- Regulated returns protect utilities against any negative effects of COVID-19. Utility pricing is set by individual state regulators and designed to provide utilities the opportunity to earn a fair return on their shareholders’ investments. This limits a utility’s upside but also protects it against competitive pressures, decreases in demand, rising costs, etc. If there is a negative impact from COVID-19, a utility would have the option to file for higher rates to offset the impact.
- Lower fuel costs could help demand. Oil, natural gas, and coal prices have fallen in response to expectations for decreased demand due to the economic downturn. As the cost to produce utility services fall, it is typically passed on to customers through fuel adjustment clauses. Thus electric and gas costs to customers will be lower. To the extent that demand is price-sensitive, utility sales could increase.
The Case Against Utility Stocks
- Uncollectable expenses will rise. A 2018 report by the Energy Information Administration (EIA) found that a third of all Americans have trouble paying off their energy bills. A 2016 McKinsey report found that utilities wrote off approximately two percent of their non-collectible revenues as bad debt. That percent will undoubtedly increase in response to a sharp rise in unemployment.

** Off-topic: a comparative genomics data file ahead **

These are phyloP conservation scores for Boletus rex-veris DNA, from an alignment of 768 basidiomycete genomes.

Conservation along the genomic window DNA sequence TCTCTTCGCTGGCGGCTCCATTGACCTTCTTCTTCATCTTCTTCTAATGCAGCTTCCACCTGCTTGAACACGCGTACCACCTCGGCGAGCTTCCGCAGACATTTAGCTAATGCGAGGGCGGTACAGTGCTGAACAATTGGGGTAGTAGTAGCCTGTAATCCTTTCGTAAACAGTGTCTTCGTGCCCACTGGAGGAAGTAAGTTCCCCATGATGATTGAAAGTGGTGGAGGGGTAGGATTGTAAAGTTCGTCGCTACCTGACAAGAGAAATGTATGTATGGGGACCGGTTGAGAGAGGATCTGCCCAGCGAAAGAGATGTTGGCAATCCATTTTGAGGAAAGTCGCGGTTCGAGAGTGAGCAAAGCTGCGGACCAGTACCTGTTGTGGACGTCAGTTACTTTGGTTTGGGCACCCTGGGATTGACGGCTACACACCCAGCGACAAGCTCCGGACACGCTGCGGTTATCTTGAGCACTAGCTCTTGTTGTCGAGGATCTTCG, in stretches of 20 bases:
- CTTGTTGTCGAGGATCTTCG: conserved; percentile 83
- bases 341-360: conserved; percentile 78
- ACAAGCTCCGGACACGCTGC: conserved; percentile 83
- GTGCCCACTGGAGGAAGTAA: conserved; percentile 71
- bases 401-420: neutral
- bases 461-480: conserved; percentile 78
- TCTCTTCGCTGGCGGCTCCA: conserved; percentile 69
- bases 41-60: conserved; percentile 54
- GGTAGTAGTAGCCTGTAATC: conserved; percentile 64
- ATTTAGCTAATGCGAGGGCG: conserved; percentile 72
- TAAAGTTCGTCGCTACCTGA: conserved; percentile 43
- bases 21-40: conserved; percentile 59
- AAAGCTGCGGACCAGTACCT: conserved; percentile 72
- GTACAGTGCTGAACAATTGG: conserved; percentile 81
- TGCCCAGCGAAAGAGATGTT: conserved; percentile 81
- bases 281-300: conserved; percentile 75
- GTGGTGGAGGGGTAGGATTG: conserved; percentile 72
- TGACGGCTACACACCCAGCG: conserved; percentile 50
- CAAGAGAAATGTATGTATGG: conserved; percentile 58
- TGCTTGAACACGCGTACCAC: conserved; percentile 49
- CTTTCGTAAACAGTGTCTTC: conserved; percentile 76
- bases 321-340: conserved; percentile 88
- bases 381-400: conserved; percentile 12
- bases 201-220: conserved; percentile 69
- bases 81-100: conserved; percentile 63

- Demand is falling. The U.S. Energy Information Administration expects electric demand to fall by 3% overall this year because of business closures. If you think that lost electric, gas, and water sales to business will be offset by increased use at home, think again. Most homeowners do not adjust their thermostats when they leave their homes and will not consume more services when they are at home more.